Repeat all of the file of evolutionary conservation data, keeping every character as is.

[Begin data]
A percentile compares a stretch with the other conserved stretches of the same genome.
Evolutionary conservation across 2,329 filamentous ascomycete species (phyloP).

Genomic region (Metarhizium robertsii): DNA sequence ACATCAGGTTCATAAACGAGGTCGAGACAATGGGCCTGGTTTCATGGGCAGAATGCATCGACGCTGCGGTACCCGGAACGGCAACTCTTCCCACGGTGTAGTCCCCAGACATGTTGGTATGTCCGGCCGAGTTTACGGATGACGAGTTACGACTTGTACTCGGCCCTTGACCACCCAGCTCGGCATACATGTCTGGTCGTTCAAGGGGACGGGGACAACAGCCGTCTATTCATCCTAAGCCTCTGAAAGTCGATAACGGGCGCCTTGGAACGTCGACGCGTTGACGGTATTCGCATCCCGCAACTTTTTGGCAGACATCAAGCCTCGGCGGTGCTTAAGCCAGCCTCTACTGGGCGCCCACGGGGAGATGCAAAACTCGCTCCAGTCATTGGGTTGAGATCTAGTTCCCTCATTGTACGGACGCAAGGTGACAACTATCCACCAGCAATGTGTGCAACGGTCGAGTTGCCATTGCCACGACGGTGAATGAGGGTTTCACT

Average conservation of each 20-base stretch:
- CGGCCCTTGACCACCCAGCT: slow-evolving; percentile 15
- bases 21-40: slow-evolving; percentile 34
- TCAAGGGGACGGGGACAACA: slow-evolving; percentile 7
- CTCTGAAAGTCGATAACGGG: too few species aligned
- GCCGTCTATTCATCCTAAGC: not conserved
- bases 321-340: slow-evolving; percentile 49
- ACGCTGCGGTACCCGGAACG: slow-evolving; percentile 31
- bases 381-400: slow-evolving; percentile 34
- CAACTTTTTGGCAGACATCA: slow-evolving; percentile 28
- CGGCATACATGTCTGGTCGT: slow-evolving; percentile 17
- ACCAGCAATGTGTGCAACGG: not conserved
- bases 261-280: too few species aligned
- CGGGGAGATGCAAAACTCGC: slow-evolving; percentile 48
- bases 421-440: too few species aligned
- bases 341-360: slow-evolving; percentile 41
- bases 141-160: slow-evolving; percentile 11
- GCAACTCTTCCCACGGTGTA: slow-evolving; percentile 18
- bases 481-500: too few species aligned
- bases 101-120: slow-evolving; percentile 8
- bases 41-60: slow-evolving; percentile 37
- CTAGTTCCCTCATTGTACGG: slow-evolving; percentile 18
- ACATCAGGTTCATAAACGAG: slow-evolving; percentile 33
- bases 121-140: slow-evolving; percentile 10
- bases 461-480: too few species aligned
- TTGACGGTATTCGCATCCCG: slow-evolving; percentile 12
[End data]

A percentile compares a stretch with the other conserved stretches of the same genome.
Evolutionary conservation across 2,329 filamentous ascomycete species (phyloP).

Genomic region (Metarhizium robertsii): DNA sequence ACATCAGGTTCATAAACGAGGTCGAGACAATGGGCCTGGTTTCATGGGCAGAATGCATCGACGCTGCGGTACCCGGAACGGCAACTCTTCCCACGGTGTAGTCCCCAGACATGTTGGTATGTCCGGCCGAGTTTACGGATGACGAGTTACGACTTGTACTCGGCCCTTGACCACCCAGCTCGGCATACATGTCTGGTCGTTCAAGGGGACGGGGACAACAGCCGTCTATTCATCCTAAGCCTCTGAAAGTCGATAACGGGCGCCTTGGAACGTCGACGCGTTGACGGTATTCGCATCCCGCAACTTTTTGGCAGACATCAAGCCTCGGCGGTGCTTAAGCCAGCCTCTACTGGGCGCCCACGGGGAGATGCAAAACTCGCTCCAGTCATTGGGTTGAGATCTAGTTCCCTCATTGTACGGACGCAAGGTGACAACTATCCACCAGCAATGTGTGCAACGGTCGAGTTGCCATTGCCACGACGGTGAATGAGGGTTTCACT

Average conservation of each 20-base stretch:
- CGGCCCTTGACCACCCAGCT: slow-evolving; percentile 15
- bases 21-40: slow-evolving; percentile 34
- TCAAGGGGACGGGGACAACA: slow-evolving; percentile 7
- CTCTGAAAGTCGATAACGGG: too few species aligned
- GCCGTCTATTCATCCTAAGC: not conserved
- bases 321-340: slow-evolving; percentile 49
- ACGCTGCGGTACCCGGAACG: slow-evolving; percentile 31
- bases 381-400: slow-evolving; percentile 34
- CAACTTTTTGGCAGACATCA: slow-evolving; percentile 28
- CGGCATACATGTCTGGTCGT: slow-evolving; percentile 17
- ACCAGCAATGTGTGCAACGG: not conserved
- bases 261-280: too few species aligned
- CGGGGAGATGCAAAACTCGC: slow-evolving; percentile 48
- bases 421-440: too few species aligned
- bases 341-360: slow-evolving; percentile 41
- bases 141-160: slow-evolving; percentile 11
- GCAACTCTTCCCACGGTGTA: slow-evolving; percentile 18
- bases 481-500: too few species aligned
- bases 101-120: slow-evolving; percentile 8
- bases 41-60: slow-evolving; percentile 37
- CTAGTTCCCTCATTGTACGG: slow-evolving; percentile 18
- ACATCAGGTTCATAAACGAG: slow-evolving; percentile 33
- bases 121-140: slow-evolving; percentile 10
- bases 461-480: too few species aligned
- TTGACGGTATTCGCATCCCG: slow-evolving; percentile 12